Published in Architectural Record
2006 Design Vanguard
By Fred A. Bernstein
To the list of compelling, vertically stacked art venues—including Zaha Hadid’s Rosenthal Center in Cincinnati and Brad Cloepfils’s Museum of Arts and Design in New York City—add the Gallery Yeh in Seoul. All three buildings rely on dramatic facade treatments to announce their contemporary, not Modernist, intentions. The face of the Yeh is divided into five undulating opaque strips, which fold and buckle as they separate from the building behind them. The tower is both a memorable urban sculpture and a rebuke to the horizontal banding of the cheaply made structures that surround it.
That a private gallery in Seoul would make such a strong statement is a sign of Korea’s affluence and rapid integration of contemporary international culture. The building’s designers, UnSangDong Architects, are Korean, part of a generation of architects still in their thirties who are completing major commissions in their home country. Among the firm’s built work sare the Gwangju Design Center, which, at 170,000 square feet, would be a plum commission for even the most seasoned U.S. firm.
Principals Yoon Gyoo Jang and Chang Hoon Shin studied in Korea and apprenticed at established Korean firms, yet they represent the globalization of the profession. Jang, who has been short-listed for competitions in Spain, Israel, and Italy, makes no claims to creating an architecture particular to his home country. “Korean conditions are unavoidable propositions,” he says, explaining that much of his work is nonetheless based on research into timeless, placeless “phenomena, like floating.” Jung also runs a gallery in Seoul, called Jungmiso, where he shows conceptual art. The firm’s architecture, he asserts, is equally conceptual.
As is often the case, the trip from concept to construction can be fraught. In the case of the Gallery Yeh, elegant diagrams are meant to demonstrate that programmatic needs produced the bulges in the facade, but with little more than 1 meter “in play” in the finished building, the effect is primarily decorative. For the Gwangju Design Center, a school and resource center for product design in a booming industrial region, renderings show a variegated exterior corresponding to a variety of interior functions. As built, though, the main facade is a curtain wall that calls out for relief. Yet its interiors are indeed admirably light-filled and open, fulfilling the goal of local authorities to make design a key part of industrial development on Korea’s West Coast.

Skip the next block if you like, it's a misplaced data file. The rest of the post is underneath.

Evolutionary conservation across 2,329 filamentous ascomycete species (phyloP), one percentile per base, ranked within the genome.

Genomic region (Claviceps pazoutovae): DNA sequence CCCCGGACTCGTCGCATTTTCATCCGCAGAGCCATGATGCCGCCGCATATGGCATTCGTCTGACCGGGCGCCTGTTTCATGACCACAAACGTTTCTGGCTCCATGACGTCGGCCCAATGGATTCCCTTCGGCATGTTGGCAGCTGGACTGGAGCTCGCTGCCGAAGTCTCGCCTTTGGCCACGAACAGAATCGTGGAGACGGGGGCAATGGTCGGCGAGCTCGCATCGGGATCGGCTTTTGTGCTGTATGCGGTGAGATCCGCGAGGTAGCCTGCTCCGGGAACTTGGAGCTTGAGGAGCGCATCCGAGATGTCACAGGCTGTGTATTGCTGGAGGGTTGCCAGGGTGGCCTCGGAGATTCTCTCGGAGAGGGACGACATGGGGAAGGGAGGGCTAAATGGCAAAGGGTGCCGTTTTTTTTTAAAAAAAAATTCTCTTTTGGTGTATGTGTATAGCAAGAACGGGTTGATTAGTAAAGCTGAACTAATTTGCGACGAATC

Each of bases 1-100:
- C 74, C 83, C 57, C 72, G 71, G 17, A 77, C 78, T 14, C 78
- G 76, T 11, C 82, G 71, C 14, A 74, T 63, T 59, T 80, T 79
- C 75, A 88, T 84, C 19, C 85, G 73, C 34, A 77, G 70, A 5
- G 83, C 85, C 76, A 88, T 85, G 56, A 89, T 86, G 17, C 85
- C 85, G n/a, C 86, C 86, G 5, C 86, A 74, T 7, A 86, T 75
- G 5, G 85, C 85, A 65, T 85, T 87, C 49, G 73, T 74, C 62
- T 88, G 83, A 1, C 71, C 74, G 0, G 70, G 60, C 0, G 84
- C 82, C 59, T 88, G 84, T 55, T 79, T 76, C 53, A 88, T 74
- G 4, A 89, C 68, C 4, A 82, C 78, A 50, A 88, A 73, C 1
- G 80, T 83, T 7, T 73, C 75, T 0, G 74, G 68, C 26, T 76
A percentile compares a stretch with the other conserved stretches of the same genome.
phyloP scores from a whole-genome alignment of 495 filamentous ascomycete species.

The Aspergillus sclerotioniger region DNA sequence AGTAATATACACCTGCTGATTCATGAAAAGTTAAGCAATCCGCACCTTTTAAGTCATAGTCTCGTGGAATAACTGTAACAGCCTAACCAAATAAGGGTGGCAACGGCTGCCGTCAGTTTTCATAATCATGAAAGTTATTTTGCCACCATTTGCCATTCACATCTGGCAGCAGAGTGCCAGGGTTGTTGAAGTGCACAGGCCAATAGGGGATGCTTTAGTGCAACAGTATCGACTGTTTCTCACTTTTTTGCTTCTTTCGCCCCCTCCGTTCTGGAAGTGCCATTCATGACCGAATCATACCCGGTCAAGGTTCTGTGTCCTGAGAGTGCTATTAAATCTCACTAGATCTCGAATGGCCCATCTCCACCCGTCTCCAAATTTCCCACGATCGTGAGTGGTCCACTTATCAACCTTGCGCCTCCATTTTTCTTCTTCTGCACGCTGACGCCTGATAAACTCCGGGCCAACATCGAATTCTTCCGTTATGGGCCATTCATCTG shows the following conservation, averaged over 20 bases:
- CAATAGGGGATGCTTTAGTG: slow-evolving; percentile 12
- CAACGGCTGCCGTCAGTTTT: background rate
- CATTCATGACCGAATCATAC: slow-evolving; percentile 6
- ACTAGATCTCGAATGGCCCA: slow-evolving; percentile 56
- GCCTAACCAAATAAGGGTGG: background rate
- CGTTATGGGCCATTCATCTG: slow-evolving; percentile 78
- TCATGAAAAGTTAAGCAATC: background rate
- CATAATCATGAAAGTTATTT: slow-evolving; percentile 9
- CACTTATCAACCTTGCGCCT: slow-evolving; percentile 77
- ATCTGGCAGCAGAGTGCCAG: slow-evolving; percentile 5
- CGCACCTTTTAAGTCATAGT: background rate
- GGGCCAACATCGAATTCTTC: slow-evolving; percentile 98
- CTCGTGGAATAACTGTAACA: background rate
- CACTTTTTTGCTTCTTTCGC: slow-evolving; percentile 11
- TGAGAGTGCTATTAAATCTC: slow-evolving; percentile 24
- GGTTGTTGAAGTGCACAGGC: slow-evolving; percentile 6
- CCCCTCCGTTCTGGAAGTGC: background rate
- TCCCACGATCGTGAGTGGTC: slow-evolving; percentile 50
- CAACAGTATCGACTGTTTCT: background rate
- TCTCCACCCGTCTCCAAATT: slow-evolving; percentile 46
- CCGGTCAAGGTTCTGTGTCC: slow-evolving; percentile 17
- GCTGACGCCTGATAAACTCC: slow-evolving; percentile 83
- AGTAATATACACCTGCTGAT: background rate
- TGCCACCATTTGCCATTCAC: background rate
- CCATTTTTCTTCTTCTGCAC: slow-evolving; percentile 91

More successful on the architects’ conceptual terms is the Asian Culture Complex in Gwangju, a speculative project set in an earthwork covering about 10 acres. Shaped like a hammock, this landscape element rises from a central “plain” into a pair of sloped surfaces. Small buildings housing galleries and theaters float in the hammock. Some rise above the surface like lanterns; others remain underground, evoking ruins. Another project, the Paris Olympic Memorial, is an intriguing assemblage of glass cells that impressively demonstrate how habitable structures can appear to float. And the firm’s headquarters for Evervill, a branch of Hyunjin Group (a real estate developer/builder), comprises a beehivelike tower punctured by circular openings. Jang describes his goal as helping to “brand” Evervill, and perhaps the building would do great things for a company that produces generic office and apartment towers across Asia.